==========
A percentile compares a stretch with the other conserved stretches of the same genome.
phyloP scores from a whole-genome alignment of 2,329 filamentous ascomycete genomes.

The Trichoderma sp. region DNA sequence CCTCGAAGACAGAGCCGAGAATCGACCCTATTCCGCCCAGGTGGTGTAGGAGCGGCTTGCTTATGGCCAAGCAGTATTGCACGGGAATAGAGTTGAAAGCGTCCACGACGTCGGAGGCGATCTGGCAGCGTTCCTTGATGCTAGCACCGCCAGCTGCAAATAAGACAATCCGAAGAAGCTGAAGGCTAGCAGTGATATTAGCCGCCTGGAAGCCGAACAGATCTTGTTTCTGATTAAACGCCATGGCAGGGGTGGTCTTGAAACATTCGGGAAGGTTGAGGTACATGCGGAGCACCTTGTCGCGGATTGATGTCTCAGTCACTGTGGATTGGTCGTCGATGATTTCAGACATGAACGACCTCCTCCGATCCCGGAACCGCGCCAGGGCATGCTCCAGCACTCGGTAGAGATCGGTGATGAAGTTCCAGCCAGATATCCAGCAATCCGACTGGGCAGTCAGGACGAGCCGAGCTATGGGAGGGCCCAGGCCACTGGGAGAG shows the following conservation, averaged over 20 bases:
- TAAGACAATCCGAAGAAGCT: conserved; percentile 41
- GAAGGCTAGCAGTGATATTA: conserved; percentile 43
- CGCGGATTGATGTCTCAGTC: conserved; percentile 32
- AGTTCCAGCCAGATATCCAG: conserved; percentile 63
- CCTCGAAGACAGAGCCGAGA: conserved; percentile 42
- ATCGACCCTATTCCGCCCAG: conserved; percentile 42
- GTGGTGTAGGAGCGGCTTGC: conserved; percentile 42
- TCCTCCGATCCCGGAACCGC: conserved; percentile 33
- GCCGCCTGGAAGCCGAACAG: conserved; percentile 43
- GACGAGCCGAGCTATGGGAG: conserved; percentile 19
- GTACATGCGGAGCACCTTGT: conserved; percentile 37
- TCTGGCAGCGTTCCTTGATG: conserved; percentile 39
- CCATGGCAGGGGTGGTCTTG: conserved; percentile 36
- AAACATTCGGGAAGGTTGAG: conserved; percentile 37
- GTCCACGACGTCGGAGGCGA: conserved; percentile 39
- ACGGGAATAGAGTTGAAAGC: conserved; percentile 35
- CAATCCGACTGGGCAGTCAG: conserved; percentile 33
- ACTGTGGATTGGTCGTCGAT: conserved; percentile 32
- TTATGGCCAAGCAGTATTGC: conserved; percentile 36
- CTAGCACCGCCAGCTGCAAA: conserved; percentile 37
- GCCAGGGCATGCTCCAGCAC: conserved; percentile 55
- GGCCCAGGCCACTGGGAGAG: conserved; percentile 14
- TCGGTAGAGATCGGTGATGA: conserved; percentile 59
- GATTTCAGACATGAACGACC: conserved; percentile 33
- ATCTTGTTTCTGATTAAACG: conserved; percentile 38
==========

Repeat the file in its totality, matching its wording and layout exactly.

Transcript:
A percentile compares a stretch with the other conserved stretches of the same genome.
phyloP scores from a whole-genome alignment of 2,329 filamentous ascomycete genomes.

The Trichoderma sp. region DNA sequence CCTCGAAGACAGAGCCGAGAATCGACCCTATTCCGCCCAGGTGGTGTAGGAGCGGCTTGCTTATGGCCAAGCAGTATTGCACGGGAATAGAGTTGAAAGCGTCCACGACGTCGGAGGCGATCTGGCAGCGTTCCTTGATGCTAGCACCGCCAGCTGCAAATAAGACAATCCGAAGAAGCTGAAGGCTAGCAGTGATATTAGCCGCCTGGAAGCCGAACAGATCTTGTTTCTGATTAAACGCCATGGCAGGGGTGGTCTTGAAACATTCGGGAAGGTTGAGGTACATGCGGAGCACCTTGTCGCGGATTGATGTCTCAGTCACTGTGGATTGGTCGTCGATGATTTCAGACATGAACGACCTCCTCCGATCCCGGAACCGCGCCAGGGCATGCTCCAGCACTCGGTAGAGATCGGTGATGAAGTTCCAGCCAGATATCCAGCAATCCGACTGGGCAGTCAGGACGAGCCGAGCTATGGGAGGGCCCAGGCCACTGGGAGAG shows the following conservation, averaged over 20 bases:
- TAAGACAATCCGAAGAAGCT: conserved; percentile 41
- GAAGGCTAGCAGTGATATTA: conserved; percentile 43
- CGCGGATTGATGTCTCAGTC: conserved; percentile 32
- AGTTCCAGCCAGATATCCAG: conserved; percentile 63
- CCTCGAAGACAGAGCCGAGA: conserved; percentile 42
- ATCGACCCTATTCCGCCCAG: conserved; percentile 42
- GTGGTGTAGGAGCGGCTTGC: conserved; percentile 42
- TCCTCCGATCCCGGAACCGC: conserved; percentile 33
- GCCGCCTGGAAGCCGAACAG: conserved; percentile 43
- GACGAGCCGAGCTATGGGAG: conserved; percentile 19
- GTACATGCGGAGCACCTTGT: conserved; percentile 37
- TCTGGCAGCGTTCCTTGATG: conserved; percentile 39
- CCATGGCAGGGGTGGTCTTG: conserved; percentile 36
- AAACATTCGGGAAGGTTGAG: conserved; percentile 37
- GTCCACGACGTCGGAGGCGA: conserved; percentile 39
- ACGGGAATAGAGTTGAAAGC: conserved; percentile 35
- CAATCCGACTGGGCAGTCAG: conserved; percentile 33
- ACTGTGGATTGGTCGTCGAT: conserved; percentile 32
- TTATGGCCAAGCAGTATTGC: conserved; percentile 36
- CTAGCACCGCCAGCTGCAAA: conserved; percentile 37
- GCCAGGGCATGCTCCAGCAC: conserved; percentile 55
- GGCCCAGGCCACTGGGAGAG: conserved; percentile 14
- TCGGTAGAGATCGGTGATGA: conserved; percentile 59
- GATTTCAGACATGAACGACC: conserved; percentile 33
- ATCTTGTTTCTGATTAAACG: conserved; percentile 38